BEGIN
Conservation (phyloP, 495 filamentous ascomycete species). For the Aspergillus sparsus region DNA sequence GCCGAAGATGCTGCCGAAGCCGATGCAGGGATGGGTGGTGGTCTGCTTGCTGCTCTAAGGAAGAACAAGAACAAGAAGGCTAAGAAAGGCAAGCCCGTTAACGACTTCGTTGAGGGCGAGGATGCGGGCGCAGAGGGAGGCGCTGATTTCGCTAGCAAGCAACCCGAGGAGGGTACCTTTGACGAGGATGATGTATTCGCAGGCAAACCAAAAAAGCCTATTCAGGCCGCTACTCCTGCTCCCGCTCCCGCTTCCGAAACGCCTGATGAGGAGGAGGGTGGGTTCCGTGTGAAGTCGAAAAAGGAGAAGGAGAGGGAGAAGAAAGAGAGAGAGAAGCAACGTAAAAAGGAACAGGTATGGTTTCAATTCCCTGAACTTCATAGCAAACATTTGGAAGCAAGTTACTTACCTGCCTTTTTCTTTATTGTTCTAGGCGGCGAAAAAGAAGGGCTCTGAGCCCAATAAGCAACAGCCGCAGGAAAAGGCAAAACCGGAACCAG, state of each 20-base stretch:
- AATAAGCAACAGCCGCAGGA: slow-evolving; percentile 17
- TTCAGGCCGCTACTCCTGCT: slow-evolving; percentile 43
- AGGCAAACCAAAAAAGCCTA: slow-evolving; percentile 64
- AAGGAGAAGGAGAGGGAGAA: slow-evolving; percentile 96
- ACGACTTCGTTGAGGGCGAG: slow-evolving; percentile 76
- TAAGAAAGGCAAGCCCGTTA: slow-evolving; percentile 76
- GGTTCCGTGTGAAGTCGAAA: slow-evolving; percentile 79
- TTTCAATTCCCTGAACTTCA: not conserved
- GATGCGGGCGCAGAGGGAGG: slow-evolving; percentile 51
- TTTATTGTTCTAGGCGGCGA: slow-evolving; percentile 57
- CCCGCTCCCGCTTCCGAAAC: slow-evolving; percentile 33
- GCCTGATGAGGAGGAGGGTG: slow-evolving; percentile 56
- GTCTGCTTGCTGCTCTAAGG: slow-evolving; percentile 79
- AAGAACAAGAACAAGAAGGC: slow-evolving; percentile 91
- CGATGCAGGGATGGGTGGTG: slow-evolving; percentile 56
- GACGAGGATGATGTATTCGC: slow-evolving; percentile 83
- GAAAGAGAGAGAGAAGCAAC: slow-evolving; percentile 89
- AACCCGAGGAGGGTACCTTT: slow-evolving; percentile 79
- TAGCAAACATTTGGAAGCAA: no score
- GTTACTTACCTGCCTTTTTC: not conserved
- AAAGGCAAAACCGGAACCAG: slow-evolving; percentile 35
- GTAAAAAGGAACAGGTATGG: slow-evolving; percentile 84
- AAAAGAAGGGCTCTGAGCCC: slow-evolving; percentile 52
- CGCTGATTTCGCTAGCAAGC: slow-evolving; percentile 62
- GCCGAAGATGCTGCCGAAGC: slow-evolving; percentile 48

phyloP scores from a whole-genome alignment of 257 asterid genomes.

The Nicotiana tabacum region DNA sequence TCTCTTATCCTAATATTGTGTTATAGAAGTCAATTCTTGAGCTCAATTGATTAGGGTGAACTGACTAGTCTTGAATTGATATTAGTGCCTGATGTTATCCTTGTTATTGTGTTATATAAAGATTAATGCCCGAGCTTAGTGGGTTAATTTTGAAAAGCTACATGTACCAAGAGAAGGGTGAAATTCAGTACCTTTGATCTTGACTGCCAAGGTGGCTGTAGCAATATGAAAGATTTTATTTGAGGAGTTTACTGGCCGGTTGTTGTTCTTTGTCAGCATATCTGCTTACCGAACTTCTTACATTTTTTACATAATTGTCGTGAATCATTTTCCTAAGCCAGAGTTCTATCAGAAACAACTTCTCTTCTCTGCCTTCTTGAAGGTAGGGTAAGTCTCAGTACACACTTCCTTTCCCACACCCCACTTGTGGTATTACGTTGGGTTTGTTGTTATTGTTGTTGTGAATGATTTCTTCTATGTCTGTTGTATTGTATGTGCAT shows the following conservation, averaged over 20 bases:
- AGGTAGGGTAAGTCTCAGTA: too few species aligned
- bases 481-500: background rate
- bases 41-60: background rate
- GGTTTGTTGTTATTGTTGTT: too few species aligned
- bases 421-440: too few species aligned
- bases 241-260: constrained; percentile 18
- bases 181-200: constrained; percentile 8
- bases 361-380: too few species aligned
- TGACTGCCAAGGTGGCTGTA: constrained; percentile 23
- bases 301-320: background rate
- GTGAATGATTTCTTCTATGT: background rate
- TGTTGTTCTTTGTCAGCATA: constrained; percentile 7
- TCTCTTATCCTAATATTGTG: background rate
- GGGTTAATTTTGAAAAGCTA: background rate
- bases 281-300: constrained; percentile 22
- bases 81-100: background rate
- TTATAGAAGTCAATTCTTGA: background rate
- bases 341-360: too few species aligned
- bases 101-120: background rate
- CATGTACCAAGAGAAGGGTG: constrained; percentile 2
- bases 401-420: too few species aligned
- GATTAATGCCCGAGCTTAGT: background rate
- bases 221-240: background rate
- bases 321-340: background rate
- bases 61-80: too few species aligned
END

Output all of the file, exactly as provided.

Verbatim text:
Conservation (phyloP, 495 filamentous ascomycete species). For the Aspergillus sparsus region DNA sequence GCCGAAGATGCTGCCGAAGCCGATGCAGGGATGGGTGGTGGTCTGCTTGCTGCTCTAAGGAAGAACAAGAACAAGAAGGCTAAGAAAGGCAAGCCCGTTAACGACTTCGTTGAGGGCGAGGATGCGGGCGCAGAGGGAGGCGCTGATTTCGCTAGCAAGCAACCCGAGGAGGGTACCTTTGACGAGGATGATGTATTCGCAGGCAAACCAAAAAAGCCTATTCAGGCCGCTACTCCTGCTCCCGCTCCCGCTTCCGAAACGCCTGATGAGGAGGAGGGTGGGTTCCGTGTGAAGTCGAAAAAGGAGAAGGAGAGGGAGAAGAAAGAGAGAGAGAAGCAACGTAAAAAGGAACAGGTATGGTTTCAATTCCCTGAACTTCATAGCAAACATTTGGAAGCAAGTTACTTACCTGCCTTTTTCTTTATTGTTCTAGGCGGCGAAAAAGAAGGGCTCTGAGCCCAATAAGCAACAGCCGCAGGAAAAGGCAAAACCGGAACCAG, state of each 20-base stretch:
- AATAAGCAACAGCCGCAGGA: slow-evolving; percentile 17
- TTCAGGCCGCTACTCCTGCT: slow-evolving; percentile 43
- AGGCAAACCAAAAAAGCCTA: slow-evolving; percentile 64
- AAGGAGAAGGAGAGGGAGAA: slow-evolving; percentile 96
- ACGACTTCGTTGAGGGCGAG: slow-evolving; percentile 76
- TAAGAAAGGCAAGCCCGTTA: slow-evolving; percentile 76
- GGTTCCGTGTGAAGTCGAAA: slow-evolving; percentile 79
- TTTCAATTCCCTGAACTTCA: not conserved
- GATGCGGGCGCAGAGGGAGG: slow-evolving; percentile 51
- TTTATTGTTCTAGGCGGCGA: slow-evolving; percentile 57
- CCCGCTCCCGCTTCCGAAAC: slow-evolving; percentile 33
- GCCTGATGAGGAGGAGGGTG: slow-evolving; percentile 56
- GTCTGCTTGCTGCTCTAAGG: slow-evolving; percentile 79
- AAGAACAAGAACAAGAAGGC: slow-evolving; percentile 91
- CGATGCAGGGATGGGTGGTG: slow-evolving; percentile 56
- GACGAGGATGATGTATTCGC: slow-evolving; percentile 83
- GAAAGAGAGAGAGAAGCAAC: slow-evolving; percentile 89
- AACCCGAGGAGGGTACCTTT: slow-evolving; percentile 79
- TAGCAAACATTTGGAAGCAA: no score
- GTTACTTACCTGCCTTTTTC: not conserved
- AAAGGCAAAACCGGAACCAG: slow-evolving; percentile 35
- GTAAAAAGGAACAGGTATGG: slow-evolving; percentile 84
- AAAAGAAGGGCTCTGAGCCC: slow-evolving; percentile 52
- CGCTGATTTCGCTAGCAAGC: slow-evolving; percentile 62
- GCCGAAGATGCTGCCGAAGC: slow-evolving; percentile 48

phyloP scores from a whole-genome alignment of 257 asterid genomes.

The Nicotiana tabacum region DNA sequence TCTCTTATCCTAATATTGTGTTATAGAAGTCAATTCTTGAGCTCAATTGATTAGGGTGAACTGACTAGTCTTGAATTGATATTAGTGCCTGATGTTATCCTTGTTATTGTGTTATATAAAGATTAATGCCCGAGCTTAGTGGGTTAATTTTGAAAAGCTACATGTACCAAGAGAAGGGTGAAATTCAGTACCTTTGATCTTGACTGCCAAGGTGGCTGTAGCAATATGAAAGATTTTATTTGAGGAGTTTACTGGCCGGTTGTTGTTCTTTGTCAGCATATCTGCTTACCGAACTTCTTACATTTTTTACATAATTGTCGTGAATCATTTTCCTAAGCCAGAGTTCTATCAGAAACAACTTCTCTTCTCTGCCTTCTTGAAGGTAGGGTAAGTCTCAGTACACACTTCCTTTCCCACACCCCACTTGTGGTATTACGTTGGGTTTGTTGTTATTGTTGTTGTGAATGATTTCTTCTATGTCTGTTGTATTGTATGTGCAT shows the following conservation, averaged over 20 bases:
- AGGTAGGGTAAGTCTCAGTA: too few species aligned
- bases 481-500: background rate
- bases 41-60: background rate
- GGTTTGTTGTTATTGTTGTT: too few species aligned
- bases 421-440: too few species aligned
- bases 241-260: constrained; percentile 18
- bases 181-200: constrained; percentile 8
- bases 361-380: too few species aligned
- TGACTGCCAAGGTGGCTGTA: constrained; percentile 23
- bases 301-320: background rate
- GTGAATGATTTCTTCTATGT: background rate
- TGTTGTTCTTTGTCAGCATA: constrained; percentile 7
- TCTCTTATCCTAATATTGTG: background rate
- GGGTTAATTTTGAAAAGCTA: background rate
- bases 281-300: constrained; percentile 22
- bases 81-100: background rate
- TTATAGAAGTCAATTCTTGA: background rate
- bases 341-360: too few species aligned
- bases 101-120: background rate
- CATGTACCAAGAGAAGGGTG: constrained; percentile 2
- bases 401-420: too few species aligned
- GATTAATGCCCGAGCTTAGT: background rate
- bases 221-240: background rate
- bases 321-340: background rate
- bases 61-80: too few species aligned